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Old 09-18-2007, 07:43 PM   #1
Micro420
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mdadm question on how to re-sync


I have this Linux server that a previous IT guy before me set up. He left no documentations so nobody knows how to reinstall things. We just want to keep it the way it is.

Fortunately he did a software RAID1. Unfortunately now one of the hard drives is dead when I check `cat /proc/mdstat`. Both are 160GB IDE hard drives.

I want to buy a new & bigger 250GB hard drive since they are cheaper than trying to find a 160GB, but I don't care about size difference. I just need the 250GB to partition and be EXACTLY like the 160GB. Is this possible with mdadm?

How would I do this? Do I need to create similar partitions first, and then use mdadm to sync each partition? Or can I just stick in the new 250GB hard drive and let mdadm automagically partition it for me in RAID1?
 
Old 09-18-2007, 10:13 PM   #2
i_grok
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This is pretty easy, but I don't think mdadm has the ability to do this automatically for you.

Let's say /dev/hda is the existing good 160GB drive and /dev/hdb is the new 250GB drive.

Code:
sfdisk -d /dev/hda | sfdisk /dev/hdb

mdadm /dev/md1 --add /dev/hdb1
mdadm /dev/md2 --add /dev/hdb2

etc.
 
Old 09-19-2007, 12:03 AM   #3
Micro420
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thanks, i_grok. I will test this out on my VMware before I do it to the real thing!
 
Old 09-20-2007, 05:00 PM   #4
Micro420
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I can't get the backup hard drive to boot! If I put back the 1st original broken hard drive, then the computer boots. /dev/sda was my main hard drive and /dev/sdb was the backup mirror drive. one of /dev/sda's partition is broken so I can still boot. But when I physically disconnect /dev/sda, /dev/sdb won't boot! No errors or anything. Not even a grub menu.

here is the degraded output:

Code:
mdadm --detail /dev/md2
/dev/md2:
        Version : 00.90.03
  Creation Time : Wed Feb  8 13:00:07 2006
     Raid Level : raid1
     Array Size : 58596992 (55.88 GiB 60.00 GB)
    Device Size : 58596992 (55.88 GiB 60.00 GB)
   Raid Devices : 2
  Total Devices : 1
Preferred Minor : 2
    Persistence : Superblock is persistent

    Update Time : Thu Sep 20 09:31:21 2007
          State : clean, degraded
 Active Devices : 1
Working Devices : 1
 Failed Devices : 0
  Spare Devices : 0

           UUID : a818e9c3:d37fa0f5:ef7b5aaa:fd0f1784
         Events : 0.1604239

    Number   Major   Minor   RaidDevice State
       0       0        0        -      removed
       1       8       22        1      active sync   /dev/sdb6
So how do I go about fixing and resyncing the hard drive if I can't even boot into Linux with the backup hard drive? I have the 2nd new hard drive and just want to resync it.

Last edited by Micro420; 09-20-2007 at 09:18 PM.
 
Old 09-20-2007, 11:18 PM   #5
i_grok
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Sorry, I forgot about that. The Linux software RAID does not address the boot sector at the beginning of the drive. The previous administrator must not have written the boot sector on both drives. You write the boot sector by starting grub from the command line as root. Then enter:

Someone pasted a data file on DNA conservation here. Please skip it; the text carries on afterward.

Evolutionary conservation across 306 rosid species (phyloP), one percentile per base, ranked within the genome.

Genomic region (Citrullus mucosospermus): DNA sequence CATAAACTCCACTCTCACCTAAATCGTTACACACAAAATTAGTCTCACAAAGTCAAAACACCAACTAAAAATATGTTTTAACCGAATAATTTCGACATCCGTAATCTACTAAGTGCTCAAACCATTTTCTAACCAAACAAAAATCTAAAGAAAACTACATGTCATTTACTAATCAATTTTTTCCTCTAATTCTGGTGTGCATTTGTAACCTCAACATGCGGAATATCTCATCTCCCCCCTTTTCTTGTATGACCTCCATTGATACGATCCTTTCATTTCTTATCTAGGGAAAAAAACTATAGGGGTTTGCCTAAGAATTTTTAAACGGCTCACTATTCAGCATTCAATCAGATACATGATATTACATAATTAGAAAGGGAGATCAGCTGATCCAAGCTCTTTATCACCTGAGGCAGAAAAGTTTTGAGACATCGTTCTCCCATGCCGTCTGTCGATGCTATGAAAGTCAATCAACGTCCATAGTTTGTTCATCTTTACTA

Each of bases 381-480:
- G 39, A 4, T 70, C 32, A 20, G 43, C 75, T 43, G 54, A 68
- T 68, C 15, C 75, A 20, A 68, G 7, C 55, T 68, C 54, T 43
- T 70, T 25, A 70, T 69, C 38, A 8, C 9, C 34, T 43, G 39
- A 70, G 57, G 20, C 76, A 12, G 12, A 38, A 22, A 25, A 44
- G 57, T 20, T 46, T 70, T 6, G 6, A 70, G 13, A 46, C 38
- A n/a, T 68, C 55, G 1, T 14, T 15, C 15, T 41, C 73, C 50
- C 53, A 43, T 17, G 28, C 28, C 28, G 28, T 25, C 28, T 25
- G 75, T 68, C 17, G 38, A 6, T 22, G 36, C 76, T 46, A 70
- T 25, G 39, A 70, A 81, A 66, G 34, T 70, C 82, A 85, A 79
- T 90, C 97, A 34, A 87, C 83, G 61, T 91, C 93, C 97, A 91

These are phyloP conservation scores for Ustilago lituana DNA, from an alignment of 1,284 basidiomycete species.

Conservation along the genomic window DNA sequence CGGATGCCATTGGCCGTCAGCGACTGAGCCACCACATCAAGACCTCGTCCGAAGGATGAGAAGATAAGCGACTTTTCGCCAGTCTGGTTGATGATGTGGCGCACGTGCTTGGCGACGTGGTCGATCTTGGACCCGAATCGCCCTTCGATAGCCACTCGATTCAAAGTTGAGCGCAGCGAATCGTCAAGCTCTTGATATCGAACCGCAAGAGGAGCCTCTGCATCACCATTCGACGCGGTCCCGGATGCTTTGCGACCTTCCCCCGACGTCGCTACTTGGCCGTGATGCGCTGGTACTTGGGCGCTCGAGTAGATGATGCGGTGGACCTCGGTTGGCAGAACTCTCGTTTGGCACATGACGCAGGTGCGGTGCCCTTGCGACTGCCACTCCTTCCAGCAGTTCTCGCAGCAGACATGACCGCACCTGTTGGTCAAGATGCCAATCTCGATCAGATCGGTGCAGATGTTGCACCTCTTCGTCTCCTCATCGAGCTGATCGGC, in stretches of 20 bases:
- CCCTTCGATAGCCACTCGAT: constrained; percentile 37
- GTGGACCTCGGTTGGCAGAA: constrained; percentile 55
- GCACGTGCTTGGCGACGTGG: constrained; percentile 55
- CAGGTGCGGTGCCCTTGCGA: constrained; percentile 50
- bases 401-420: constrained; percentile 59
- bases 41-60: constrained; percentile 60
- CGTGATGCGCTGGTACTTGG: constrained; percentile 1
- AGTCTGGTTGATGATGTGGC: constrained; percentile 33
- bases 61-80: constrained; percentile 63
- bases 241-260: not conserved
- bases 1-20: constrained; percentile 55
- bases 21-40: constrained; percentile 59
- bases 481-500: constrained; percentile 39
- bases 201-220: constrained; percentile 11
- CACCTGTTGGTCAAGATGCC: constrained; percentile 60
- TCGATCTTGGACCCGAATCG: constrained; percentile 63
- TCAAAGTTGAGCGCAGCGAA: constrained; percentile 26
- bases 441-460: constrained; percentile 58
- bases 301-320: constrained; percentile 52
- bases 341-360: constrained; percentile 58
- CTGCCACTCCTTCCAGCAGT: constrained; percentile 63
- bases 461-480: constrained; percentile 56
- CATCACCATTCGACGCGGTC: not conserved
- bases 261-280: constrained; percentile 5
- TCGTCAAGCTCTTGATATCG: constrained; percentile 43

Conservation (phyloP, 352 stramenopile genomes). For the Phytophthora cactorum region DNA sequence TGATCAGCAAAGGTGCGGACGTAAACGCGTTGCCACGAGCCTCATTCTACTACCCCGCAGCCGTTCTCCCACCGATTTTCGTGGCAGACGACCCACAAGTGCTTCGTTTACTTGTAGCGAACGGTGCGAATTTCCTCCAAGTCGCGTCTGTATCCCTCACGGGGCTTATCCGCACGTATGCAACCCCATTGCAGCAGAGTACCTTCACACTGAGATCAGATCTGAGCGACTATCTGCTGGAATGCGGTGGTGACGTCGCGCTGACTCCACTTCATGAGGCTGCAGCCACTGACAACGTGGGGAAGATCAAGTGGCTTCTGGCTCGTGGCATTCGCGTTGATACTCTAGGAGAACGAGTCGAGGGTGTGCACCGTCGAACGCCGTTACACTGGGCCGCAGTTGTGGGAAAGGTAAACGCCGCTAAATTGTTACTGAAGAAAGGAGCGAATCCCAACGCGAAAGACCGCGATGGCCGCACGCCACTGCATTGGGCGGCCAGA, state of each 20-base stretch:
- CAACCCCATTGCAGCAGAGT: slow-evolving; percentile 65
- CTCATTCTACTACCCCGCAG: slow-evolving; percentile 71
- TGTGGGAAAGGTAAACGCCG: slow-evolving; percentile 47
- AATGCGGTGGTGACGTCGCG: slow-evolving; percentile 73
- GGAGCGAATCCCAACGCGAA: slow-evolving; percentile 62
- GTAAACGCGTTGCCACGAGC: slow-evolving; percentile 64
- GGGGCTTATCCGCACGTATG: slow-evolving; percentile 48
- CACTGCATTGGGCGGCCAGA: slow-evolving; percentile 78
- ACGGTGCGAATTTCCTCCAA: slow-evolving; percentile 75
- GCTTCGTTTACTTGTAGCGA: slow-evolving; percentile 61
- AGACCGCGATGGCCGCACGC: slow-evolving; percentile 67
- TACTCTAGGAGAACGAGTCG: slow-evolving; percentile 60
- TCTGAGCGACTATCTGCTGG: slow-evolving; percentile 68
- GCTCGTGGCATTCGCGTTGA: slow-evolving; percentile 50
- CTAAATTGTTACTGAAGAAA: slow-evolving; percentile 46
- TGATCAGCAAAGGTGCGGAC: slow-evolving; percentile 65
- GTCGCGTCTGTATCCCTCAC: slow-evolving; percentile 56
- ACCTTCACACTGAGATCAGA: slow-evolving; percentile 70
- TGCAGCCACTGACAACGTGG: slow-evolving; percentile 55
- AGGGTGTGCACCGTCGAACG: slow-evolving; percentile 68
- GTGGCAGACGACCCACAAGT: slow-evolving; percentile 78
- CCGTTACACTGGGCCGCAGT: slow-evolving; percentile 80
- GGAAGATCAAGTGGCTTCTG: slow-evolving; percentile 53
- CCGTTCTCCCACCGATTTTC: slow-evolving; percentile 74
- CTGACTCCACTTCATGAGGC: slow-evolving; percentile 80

Code:
device (hd0) /dev/hda
root (hd0,0)
setup (hd0)

device (hd0) /dev/hdb
root (hd0,0)
setup (hd0)
This will write the boot sector to both drives, but presumes that your /boot directory is on the first partition of the device.
 
Old 09-21-2007, 12:36 AM   #6
Micro420
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i_grok to the rescue (again)! I tested this on my VMware and it worked! I will do this tomorrow on the real computer. Just in case, is there any suggestion you can make on cloning the fully working drive before I copy GRUB? you know, just in case I completely hose the hard drive somehow? We can't afford to lose the data on there so I need to take every precaution I can!
 
Old 09-23-2007, 04:54 PM   #7
i_grok
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The only way to truly duplicate an entire drive is to directly copy the blocks from one to another. This should only be done if the drives have exactly the same number of sectors. Also, you should not do this unless BOTH of the drives are completely unmounted.

Code:
dd if=/dev/hda of=/dev/hdb bs=2M
This command copies the blocks from the input file (/dev/hda) directly to the output file (/dev/hdb) using 2M chunks. It could take an hour or two for a larger drive with several hundred GB.
 
Old 09-23-2007, 05:14 PM   #8
Micro420
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i_grok, would this work on the same hardware system:

1) tar and backup each directory such as /home, /boot, /var, /usr, etc...
2) pop in new hard drive that is bigger
3) use fdisk to recreate partitions and size
4) extract tar file and respective directories to the new hard drive
5) grub-install to the new hard drive
6) take out old hard drive
7) boot off new hard drive

Would it work?
 
Old 09-24-2007, 06:38 PM   #9
i_grok
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Yes, this will work, but you need to make sure you get everything right.

I have done this many times, but it was not uncommon for me to forget some minor detail that had to be fixed with a second reboot.

In particular, make sure you exactly copy the permissions from the original drive. Make sure you DO NOT try to tar the contents of /proc and /sys. These are generated by the kernel and should not be backed up.

Common errors for me are:
  • not re-creating /proc and /sys
  • forgetting to 'chmod 1777 /tmp'
  • leaving an empty /dev (this depends on the distro)
  • forgetting to mkswap on the swap partition
 
  


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